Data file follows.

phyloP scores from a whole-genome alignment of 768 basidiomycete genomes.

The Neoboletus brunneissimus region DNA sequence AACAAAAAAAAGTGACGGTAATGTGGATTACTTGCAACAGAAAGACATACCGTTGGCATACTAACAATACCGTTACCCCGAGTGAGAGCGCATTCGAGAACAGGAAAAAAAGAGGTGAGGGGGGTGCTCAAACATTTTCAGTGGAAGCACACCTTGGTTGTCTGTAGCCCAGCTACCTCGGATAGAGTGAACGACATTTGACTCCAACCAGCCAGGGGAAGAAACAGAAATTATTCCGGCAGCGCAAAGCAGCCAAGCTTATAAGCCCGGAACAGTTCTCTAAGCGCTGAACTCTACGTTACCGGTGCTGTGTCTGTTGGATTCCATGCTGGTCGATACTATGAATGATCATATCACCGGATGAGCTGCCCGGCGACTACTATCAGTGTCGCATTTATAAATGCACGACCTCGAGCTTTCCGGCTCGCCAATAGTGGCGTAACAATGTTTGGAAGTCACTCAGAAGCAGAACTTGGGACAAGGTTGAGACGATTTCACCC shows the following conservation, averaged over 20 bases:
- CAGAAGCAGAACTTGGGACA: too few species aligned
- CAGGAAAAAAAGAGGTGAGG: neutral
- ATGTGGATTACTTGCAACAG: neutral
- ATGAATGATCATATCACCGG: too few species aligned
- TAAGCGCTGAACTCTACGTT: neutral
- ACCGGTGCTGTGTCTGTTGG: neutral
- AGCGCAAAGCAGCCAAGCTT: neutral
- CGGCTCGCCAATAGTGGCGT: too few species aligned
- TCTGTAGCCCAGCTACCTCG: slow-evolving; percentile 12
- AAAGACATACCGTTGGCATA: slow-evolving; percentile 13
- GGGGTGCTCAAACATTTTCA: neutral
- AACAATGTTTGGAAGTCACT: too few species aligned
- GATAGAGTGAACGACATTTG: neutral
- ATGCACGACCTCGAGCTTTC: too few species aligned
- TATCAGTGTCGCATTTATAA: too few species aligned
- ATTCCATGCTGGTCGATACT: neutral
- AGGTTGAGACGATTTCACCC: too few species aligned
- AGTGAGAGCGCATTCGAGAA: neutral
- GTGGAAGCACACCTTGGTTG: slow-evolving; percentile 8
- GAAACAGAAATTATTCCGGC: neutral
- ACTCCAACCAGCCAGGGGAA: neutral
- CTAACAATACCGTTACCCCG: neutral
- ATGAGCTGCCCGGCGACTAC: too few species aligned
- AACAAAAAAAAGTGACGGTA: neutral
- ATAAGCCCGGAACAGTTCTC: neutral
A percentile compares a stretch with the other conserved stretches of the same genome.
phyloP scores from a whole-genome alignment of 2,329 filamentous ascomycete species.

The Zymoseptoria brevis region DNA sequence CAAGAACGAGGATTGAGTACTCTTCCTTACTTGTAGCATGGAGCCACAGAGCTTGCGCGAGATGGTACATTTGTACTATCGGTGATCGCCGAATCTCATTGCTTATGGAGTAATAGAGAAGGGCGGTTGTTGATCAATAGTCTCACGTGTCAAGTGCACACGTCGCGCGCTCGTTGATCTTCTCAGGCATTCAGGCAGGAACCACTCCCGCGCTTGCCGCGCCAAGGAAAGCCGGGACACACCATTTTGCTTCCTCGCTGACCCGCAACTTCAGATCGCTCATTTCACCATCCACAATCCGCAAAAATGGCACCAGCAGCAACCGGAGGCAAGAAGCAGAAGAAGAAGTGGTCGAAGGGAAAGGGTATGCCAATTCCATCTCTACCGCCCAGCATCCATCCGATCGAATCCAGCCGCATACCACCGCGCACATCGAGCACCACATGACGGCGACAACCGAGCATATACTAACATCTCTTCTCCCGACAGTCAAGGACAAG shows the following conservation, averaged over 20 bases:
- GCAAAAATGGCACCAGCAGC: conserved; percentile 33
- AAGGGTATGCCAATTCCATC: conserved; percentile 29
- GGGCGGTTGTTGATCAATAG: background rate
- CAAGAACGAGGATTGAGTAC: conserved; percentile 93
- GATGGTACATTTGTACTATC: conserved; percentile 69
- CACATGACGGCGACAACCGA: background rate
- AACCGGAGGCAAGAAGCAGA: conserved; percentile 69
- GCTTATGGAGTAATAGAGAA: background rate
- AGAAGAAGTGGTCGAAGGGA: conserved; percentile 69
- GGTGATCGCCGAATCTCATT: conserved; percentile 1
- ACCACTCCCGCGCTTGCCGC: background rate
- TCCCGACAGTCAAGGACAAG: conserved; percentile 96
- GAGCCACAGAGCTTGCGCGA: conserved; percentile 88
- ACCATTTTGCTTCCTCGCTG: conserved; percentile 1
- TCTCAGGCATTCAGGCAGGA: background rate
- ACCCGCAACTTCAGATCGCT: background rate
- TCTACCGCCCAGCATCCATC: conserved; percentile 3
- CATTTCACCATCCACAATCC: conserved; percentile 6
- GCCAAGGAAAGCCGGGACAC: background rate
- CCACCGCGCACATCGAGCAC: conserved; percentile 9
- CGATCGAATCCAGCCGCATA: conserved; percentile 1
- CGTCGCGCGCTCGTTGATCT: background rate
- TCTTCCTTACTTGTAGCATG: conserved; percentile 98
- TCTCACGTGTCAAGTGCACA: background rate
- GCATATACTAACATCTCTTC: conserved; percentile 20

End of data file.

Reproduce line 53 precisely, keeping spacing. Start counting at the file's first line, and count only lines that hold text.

- TCTTCCTTACTTGTAGCATG: conserved; percentile 98